Q&A: Form and Feng Shui

Joanna Lily Wong’s feng shui principles and designs embrace luxury, without sacrificing practicality or creativity

Feng Shui and Joanna Wong master bath

Photos: Courtesy of Ennate

March 19, 2020

Joanna Lily Wong

Joanna Lily Wong portrait

Joanna Lily Wong is the founder and principal of Ennate Design and Development in the San Francisco Bay Area. After a career in fashion, Wong worked in remodeling before jumping into residential design. She now designs multi­million-dollar projects in the Bay Area. 

How did you get into residential design?
When I was a kid, I used to take paper and sketch out floor plans, using bushes as walls, and I would have a place for my cat to hang out with me in these forts. 
So I’ve always been into spatial planning. I started out casually renovating in New York City doing a few kitchen remodels and cosmetic renovations. Then when I moved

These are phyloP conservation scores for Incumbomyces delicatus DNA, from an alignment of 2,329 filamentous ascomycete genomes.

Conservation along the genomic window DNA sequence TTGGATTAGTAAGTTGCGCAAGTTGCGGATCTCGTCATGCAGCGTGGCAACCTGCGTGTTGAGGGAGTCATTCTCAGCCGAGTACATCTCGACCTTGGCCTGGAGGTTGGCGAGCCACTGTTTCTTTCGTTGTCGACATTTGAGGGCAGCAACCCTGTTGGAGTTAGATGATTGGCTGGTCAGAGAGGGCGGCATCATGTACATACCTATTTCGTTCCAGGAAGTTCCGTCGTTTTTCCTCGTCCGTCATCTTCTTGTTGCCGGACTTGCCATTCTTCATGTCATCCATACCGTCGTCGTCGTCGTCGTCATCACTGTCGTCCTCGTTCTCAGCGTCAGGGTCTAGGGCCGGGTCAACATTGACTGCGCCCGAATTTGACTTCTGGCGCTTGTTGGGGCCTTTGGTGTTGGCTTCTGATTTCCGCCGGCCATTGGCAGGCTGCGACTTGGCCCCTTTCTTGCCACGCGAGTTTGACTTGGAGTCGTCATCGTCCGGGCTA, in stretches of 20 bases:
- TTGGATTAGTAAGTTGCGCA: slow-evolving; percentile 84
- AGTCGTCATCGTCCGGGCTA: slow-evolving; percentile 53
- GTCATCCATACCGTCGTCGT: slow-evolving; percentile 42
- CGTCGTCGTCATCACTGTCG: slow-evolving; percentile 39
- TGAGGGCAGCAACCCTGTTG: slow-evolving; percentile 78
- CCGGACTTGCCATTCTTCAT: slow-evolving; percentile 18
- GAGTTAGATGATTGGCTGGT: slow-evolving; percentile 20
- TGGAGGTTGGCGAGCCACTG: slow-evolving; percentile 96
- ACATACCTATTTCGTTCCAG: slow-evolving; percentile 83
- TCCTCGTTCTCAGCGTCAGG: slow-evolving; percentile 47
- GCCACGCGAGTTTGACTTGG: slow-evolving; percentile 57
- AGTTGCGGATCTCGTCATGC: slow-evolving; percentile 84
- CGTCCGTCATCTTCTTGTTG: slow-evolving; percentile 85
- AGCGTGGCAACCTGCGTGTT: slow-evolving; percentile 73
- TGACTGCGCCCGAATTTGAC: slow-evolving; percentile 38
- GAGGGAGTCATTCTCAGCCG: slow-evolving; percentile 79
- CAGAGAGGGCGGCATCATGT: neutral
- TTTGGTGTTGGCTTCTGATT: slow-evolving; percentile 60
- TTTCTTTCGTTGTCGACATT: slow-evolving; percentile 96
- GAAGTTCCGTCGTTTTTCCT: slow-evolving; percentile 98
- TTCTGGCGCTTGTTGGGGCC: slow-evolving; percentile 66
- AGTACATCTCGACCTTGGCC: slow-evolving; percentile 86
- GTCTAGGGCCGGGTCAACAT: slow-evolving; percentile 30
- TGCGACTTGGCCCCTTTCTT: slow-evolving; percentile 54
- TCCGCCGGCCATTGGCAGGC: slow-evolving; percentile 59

to San Francisco, my goal was to open a boutique hotel. I was just really into the idea of creating beautiful spaces and environments for people. I’ve always been able to walk into a space, close my eyes, and see different options and layouts flying around in my head ... to be able to see nothing and turn it into something.

You’ve worked on some really high-budget projects. Where should a builder spend the most on a home?